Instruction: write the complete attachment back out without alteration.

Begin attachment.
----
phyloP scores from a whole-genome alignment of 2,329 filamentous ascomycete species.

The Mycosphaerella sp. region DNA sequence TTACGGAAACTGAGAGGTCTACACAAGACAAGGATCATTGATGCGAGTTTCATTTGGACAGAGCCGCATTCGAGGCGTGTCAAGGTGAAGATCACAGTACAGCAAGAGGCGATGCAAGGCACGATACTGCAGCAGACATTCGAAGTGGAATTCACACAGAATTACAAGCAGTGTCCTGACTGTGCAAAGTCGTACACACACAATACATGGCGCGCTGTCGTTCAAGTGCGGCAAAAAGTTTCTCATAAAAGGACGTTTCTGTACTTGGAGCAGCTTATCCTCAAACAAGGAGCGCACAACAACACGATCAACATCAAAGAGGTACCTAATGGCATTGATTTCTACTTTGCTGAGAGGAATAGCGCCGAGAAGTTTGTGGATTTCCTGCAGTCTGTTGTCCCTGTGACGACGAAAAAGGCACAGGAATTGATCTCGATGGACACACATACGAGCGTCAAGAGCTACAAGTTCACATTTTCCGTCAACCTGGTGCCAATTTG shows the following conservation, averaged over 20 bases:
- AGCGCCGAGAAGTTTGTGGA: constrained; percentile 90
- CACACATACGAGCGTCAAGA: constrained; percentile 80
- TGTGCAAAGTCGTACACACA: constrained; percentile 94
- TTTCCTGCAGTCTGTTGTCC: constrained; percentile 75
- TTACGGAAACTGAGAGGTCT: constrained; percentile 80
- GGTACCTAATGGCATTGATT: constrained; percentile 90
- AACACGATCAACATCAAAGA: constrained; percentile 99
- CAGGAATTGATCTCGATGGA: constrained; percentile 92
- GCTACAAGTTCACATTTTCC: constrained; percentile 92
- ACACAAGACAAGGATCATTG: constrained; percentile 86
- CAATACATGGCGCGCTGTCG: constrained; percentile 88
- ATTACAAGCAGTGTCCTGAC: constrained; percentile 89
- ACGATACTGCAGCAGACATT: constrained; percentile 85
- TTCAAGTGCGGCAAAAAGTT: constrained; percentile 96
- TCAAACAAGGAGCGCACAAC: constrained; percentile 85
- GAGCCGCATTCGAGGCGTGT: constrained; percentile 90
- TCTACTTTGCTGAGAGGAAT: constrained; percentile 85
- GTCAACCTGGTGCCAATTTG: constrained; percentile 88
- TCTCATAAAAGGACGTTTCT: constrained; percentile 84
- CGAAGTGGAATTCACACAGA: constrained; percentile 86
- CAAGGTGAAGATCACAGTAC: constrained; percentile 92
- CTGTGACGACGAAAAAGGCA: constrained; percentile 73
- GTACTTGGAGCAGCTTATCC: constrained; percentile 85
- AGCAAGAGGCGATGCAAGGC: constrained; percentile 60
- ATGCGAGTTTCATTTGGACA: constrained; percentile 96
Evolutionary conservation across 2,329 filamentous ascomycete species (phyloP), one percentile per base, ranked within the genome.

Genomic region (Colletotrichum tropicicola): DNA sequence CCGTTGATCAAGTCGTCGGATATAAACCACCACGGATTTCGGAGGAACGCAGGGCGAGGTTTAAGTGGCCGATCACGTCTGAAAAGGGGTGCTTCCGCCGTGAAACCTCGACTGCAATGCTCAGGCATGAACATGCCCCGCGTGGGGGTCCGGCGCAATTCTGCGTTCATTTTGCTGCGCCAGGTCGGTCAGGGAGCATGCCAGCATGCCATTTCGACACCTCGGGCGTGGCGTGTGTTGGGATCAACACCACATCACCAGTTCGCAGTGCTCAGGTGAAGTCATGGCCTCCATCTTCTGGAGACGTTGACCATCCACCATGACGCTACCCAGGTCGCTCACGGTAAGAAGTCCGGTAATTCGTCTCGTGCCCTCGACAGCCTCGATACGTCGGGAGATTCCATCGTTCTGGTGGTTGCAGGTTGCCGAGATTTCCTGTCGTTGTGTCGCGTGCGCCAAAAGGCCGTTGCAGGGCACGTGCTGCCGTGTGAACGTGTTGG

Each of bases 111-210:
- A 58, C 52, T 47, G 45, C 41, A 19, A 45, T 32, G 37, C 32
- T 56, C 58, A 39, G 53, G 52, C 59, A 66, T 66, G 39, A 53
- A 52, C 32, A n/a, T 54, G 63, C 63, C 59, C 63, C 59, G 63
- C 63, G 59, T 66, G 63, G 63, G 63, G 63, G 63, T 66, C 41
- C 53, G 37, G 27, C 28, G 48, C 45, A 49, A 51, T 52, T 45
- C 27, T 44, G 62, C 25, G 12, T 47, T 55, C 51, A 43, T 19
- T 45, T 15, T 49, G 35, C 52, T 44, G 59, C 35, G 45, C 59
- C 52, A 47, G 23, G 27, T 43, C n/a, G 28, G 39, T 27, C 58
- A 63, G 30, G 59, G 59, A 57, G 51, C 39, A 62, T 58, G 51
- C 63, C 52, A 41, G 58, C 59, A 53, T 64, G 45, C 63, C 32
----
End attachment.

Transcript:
phyloP scores from a whole-genome alignment of 2,329 filamentous ascomycete species.

The Mycosphaerella sp. region DNA sequence TTACGGAAACTGAGAGGTCTACACAAGACAAGGATCATTGATGCGAGTTTCATTTGGACAGAGCCGCATTCGAGGCGTGTCAAGGTGAAGATCACAGTACAGCAAGAGGCGATGCAAGGCACGATACTGCAGCAGACATTCGAAGTGGAATTCACACAGAATTACAAGCAGTGTCCTGACTGTGCAAAGTCGTACACACACAATACATGGCGCGCTGTCGTTCAAGTGCGGCAAAAAGTTTCTCATAAAAGGACGTTTCTGTACTTGGAGCAGCTTATCCTCAAACAAGGAGCGCACAACAACACGATCAACATCAAAGAGGTACCTAATGGCATTGATTTCTACTTTGCTGAGAGGAATAGCGCCGAGAAGTTTGTGGATTTCCTGCAGTCTGTTGTCCCTGTGACGACGAAAAAGGCACAGGAATTGATCTCGATGGACACACATACGAGCGTCAAGAGCTACAAGTTCACATTTTCCGTCAACCTGGTGCCAATTTG shows the following conservation, averaged over 20 bases:
- AGCGCCGAGAAGTTTGTGGA: constrained; percentile 90
- CACACATACGAGCGTCAAGA: constrained; percentile 80
- TGTGCAAAGTCGTACACACA: constrained; percentile 94
- TTTCCTGCAGTCTGTTGTCC: constrained; percentile 75
- TTACGGAAACTGAGAGGTCT: constrained; percentile 80
- GGTACCTAATGGCATTGATT: constrained; percentile 90
- AACACGATCAACATCAAAGA: constrained; percentile 99
- CAGGAATTGATCTCGATGGA: constrained; percentile 92
- GCTACAAGTTCACATTTTCC: constrained; percentile 92
- ACACAAGACAAGGATCATTG: constrained; percentile 86
- CAATACATGGCGCGCTGTCG: constrained; percentile 88
- ATTACAAGCAGTGTCCTGAC: constrained; percentile 89
- ACGATACTGCAGCAGACATT: constrained; percentile 85
- TTCAAGTGCGGCAAAAAGTT: constrained; percentile 96
- TCAAACAAGGAGCGCACAAC: constrained; percentile 85
- GAGCCGCATTCGAGGCGTGT: constrained; percentile 90
- TCTACTTTGCTGAGAGGAAT: constrained; percentile 85
- GTCAACCTGGTGCCAATTTG: constrained; percentile 88
- TCTCATAAAAGGACGTTTCT: constrained; percentile 84
- CGAAGTGGAATTCACACAGA: constrained; percentile 86
- CAAGGTGAAGATCACAGTAC: constrained; percentile 92
- CTGTGACGACGAAAAAGGCA: constrained; percentile 73
- GTACTTGGAGCAGCTTATCC: constrained; percentile 85
- AGCAAGAGGCGATGCAAGGC: constrained; percentile 60
- ATGCGAGTTTCATTTGGACA: constrained; percentile 96
Evolutionary conservation across 2,329 filamentous ascomycete species (phyloP), one percentile per base, ranked within the genome.

Genomic region (Colletotrichum tropicicola): DNA sequence CCGTTGATCAAGTCGTCGGATATAAACCACCACGGATTTCGGAGGAACGCAGGGCGAGGTTTAAGTGGCCGATCACGTCTGAAAAGGGGTGCTTCCGCCGTGAAACCTCGACTGCAATGCTCAGGCATGAACATGCCCCGCGTGGGGGTCCGGCGCAATTCTGCGTTCATTTTGCTGCGCCAGGTCGGTCAGGGAGCATGCCAGCATGCCATTTCGACACCTCGGGCGTGGCGTGTGTTGGGATCAACACCACATCACCAGTTCGCAGTGCTCAGGTGAAGTCATGGCCTCCATCTTCTGGAGACGTTGACCATCCACCATGACGCTACCCAGGTCGCTCACGGTAAGAAGTCCGGTAATTCGTCTCGTGCCCTCGACAGCCTCGATACGTCGGGAGATTCCATCGTTCTGGTGGTTGCAGGTTGCCGAGATTTCCTGTCGTTGTGTCGCGTGCGCCAAAAGGCCGTTGCAGGGCACGTGCTGCCGTGTGAACGTGTTGG

Each of bases 111-210:
- A 58, C 52, T 47, G 45, C 41, A 19, A 45, T 32, G 37, C 32
- T 56, C 58, A 39, G 53, G 52, C 59, A 66, T 66, G 39, A 53
- A 52, C 32, A n/a, T 54, G 63, C 63, C 59, C 63, C 59, G 63
- C 63, G 59, T 66, G 63, G 63, G 63, G 63, G 63, T 66, C 41
- C 53, G 37, G 27, C 28, G 48, C 45, A 49, A 51, T 52, T 45
- C 27, T 44, G 62, C 25, G 12, T 47, T 55, C 51, A 43, T 19
- T 45, T 15, T 49, G 35, C 52, T 44, G 59, C 35, G 45, C 59
- C 52, A 47, G 23, G 27, T 43, C n/a, G 28, G 39, T 27, C 58
- A 63, G 30, G 59, G 59, A 57, G 51, C 39, A 62, T 58, G 51
- C 63, C 52, A 41, G 58, C 59, A 53, T 64, G 45, C 63, C 32